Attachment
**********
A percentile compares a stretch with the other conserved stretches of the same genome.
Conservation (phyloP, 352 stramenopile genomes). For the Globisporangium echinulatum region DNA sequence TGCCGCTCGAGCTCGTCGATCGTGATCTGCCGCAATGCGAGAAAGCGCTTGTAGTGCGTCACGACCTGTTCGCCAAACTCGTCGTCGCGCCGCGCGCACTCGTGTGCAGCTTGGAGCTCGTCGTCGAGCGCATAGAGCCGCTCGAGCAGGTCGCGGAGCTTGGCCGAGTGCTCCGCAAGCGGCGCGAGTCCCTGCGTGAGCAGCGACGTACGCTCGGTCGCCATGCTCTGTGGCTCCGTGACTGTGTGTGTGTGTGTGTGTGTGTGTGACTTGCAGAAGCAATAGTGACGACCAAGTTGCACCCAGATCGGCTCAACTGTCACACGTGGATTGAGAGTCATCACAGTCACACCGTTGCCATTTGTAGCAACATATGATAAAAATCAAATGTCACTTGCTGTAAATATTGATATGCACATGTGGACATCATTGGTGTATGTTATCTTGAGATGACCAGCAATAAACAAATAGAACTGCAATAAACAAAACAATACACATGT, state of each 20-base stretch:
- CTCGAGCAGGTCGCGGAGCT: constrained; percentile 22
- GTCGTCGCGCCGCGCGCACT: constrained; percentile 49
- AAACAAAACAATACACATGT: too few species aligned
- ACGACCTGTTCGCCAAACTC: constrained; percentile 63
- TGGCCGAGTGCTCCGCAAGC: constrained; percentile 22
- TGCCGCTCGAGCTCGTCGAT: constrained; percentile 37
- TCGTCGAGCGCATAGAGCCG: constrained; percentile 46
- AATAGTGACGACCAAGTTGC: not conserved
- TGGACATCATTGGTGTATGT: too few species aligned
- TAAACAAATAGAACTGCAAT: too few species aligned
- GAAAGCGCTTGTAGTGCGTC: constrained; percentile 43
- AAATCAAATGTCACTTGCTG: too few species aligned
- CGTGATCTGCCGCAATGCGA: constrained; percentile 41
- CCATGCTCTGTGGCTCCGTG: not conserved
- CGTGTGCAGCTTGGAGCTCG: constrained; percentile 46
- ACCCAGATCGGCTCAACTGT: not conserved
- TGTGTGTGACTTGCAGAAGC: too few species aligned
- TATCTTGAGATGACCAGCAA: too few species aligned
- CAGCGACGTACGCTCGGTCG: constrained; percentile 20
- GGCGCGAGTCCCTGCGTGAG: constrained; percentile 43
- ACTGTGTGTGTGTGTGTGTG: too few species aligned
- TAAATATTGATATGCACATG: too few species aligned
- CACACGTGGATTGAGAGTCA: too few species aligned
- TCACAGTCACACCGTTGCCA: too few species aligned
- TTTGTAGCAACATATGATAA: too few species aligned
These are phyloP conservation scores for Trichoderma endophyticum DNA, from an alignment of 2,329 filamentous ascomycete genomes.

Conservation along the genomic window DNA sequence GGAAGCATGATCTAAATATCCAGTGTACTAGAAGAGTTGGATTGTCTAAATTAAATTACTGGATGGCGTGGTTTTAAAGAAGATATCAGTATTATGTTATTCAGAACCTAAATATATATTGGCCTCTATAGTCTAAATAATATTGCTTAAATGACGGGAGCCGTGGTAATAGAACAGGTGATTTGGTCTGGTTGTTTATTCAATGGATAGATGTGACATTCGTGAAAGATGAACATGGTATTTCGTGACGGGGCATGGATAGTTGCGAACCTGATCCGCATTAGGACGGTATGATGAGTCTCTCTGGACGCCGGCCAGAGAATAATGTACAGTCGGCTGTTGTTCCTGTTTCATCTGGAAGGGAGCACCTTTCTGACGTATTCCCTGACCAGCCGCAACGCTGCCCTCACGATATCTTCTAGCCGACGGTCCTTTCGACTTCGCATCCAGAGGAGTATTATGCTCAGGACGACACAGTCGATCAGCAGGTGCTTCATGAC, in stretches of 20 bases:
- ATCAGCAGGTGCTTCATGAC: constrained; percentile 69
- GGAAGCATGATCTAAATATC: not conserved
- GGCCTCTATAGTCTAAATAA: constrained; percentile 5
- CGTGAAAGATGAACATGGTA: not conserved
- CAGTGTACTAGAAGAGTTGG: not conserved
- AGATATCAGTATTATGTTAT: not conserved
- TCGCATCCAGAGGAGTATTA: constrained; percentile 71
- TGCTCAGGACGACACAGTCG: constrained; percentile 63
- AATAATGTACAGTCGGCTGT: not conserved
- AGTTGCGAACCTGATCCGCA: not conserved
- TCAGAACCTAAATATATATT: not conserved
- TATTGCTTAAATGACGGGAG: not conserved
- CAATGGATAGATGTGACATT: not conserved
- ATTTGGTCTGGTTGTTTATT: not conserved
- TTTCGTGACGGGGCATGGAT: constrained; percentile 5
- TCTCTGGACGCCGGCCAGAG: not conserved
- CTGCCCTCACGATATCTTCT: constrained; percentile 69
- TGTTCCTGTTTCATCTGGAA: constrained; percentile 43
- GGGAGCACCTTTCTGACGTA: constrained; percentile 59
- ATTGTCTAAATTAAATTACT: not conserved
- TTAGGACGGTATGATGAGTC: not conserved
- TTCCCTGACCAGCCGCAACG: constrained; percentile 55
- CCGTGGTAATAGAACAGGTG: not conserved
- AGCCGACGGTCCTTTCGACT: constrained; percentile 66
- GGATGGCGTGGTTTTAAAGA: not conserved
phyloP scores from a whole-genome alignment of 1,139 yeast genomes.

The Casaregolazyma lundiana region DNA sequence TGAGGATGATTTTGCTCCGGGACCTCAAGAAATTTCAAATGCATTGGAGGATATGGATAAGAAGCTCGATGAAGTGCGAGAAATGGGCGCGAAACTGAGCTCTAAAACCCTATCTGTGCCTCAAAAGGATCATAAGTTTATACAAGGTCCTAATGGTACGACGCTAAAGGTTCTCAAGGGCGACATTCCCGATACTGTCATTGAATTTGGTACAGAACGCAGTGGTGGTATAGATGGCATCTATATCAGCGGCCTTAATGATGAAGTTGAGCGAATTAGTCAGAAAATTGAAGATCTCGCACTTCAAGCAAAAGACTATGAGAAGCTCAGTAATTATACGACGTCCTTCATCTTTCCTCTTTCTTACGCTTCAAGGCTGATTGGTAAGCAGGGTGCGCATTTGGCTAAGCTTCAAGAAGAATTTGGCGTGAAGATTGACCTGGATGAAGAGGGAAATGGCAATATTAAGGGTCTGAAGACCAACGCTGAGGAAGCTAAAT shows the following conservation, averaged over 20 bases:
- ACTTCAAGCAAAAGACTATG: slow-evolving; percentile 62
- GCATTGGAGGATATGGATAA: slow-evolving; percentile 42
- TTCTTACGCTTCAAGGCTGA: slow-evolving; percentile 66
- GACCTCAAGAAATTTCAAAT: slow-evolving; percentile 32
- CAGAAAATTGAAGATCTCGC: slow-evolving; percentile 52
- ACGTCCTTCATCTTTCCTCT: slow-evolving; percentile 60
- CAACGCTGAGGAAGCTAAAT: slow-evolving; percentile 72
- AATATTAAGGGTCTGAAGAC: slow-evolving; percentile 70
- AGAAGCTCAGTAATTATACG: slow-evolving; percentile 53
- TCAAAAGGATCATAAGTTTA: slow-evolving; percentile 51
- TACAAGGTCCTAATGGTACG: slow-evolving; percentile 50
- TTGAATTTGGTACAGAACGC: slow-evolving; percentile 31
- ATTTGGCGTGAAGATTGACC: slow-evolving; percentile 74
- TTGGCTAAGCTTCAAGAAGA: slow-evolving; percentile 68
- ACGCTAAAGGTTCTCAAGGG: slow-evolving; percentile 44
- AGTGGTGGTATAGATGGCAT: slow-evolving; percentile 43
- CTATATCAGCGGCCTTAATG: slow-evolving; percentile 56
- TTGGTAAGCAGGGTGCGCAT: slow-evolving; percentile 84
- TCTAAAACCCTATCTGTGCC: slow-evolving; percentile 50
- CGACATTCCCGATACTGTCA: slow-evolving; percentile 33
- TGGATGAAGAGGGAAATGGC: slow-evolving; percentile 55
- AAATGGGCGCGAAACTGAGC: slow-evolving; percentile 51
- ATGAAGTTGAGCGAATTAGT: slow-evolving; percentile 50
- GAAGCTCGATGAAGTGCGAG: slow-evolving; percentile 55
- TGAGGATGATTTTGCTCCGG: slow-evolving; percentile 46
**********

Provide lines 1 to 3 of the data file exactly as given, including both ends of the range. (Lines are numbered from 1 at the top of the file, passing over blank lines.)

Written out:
A percentile compares a stretch with the other conserved stretches of the same genome.
Conservation (phyloP, 352 stramenopile genomes). For the Globisporangium echinulatum region DNA sequence TGCCGCTCGAGCTCGTCGATCGTGATCTGCCGCAATGCGAGAAAGCGCTTGTAGTGCGTCACGACCTGTTCGCCAAACTCGTCGTCGCGCCGCGCGCACTCGTGTGCAGCTTGGAGCTCGTCGTCGAGCGCATAGAGCCGCTCGAGCAGGTCGCGGAGCTTGGCCGAGTGCTCCGCAAGCGGCGCGAGTCCCTGCGTGAGCAGCGACGTACGCTCGGTCGCCATGCTCTGTGGCTCCGTGACTGTGTGTGTGTGTGTGTGTGTGTGTGACTTGCAGAAGCAATAGTGACGACCAAGTTGCACCCAGATCGGCTCAACTGTCACACGTGGATTGAGAGTCATCACAGTCACACCGTTGCCATTTGTAGCAACATATGATAAAAATCAAATGTCACTTGCTGTAAATATTGATATGCACATGTGGACATCATTGGTGTATGTTATCTTGAGATGACCAGCAATAAACAAATAGAACTGCAATAAACAAAACAATACACATGT, state of each 20-base stretch:
- CTCGAGCAGGTCGCGGAGCT: constrained; percentile 22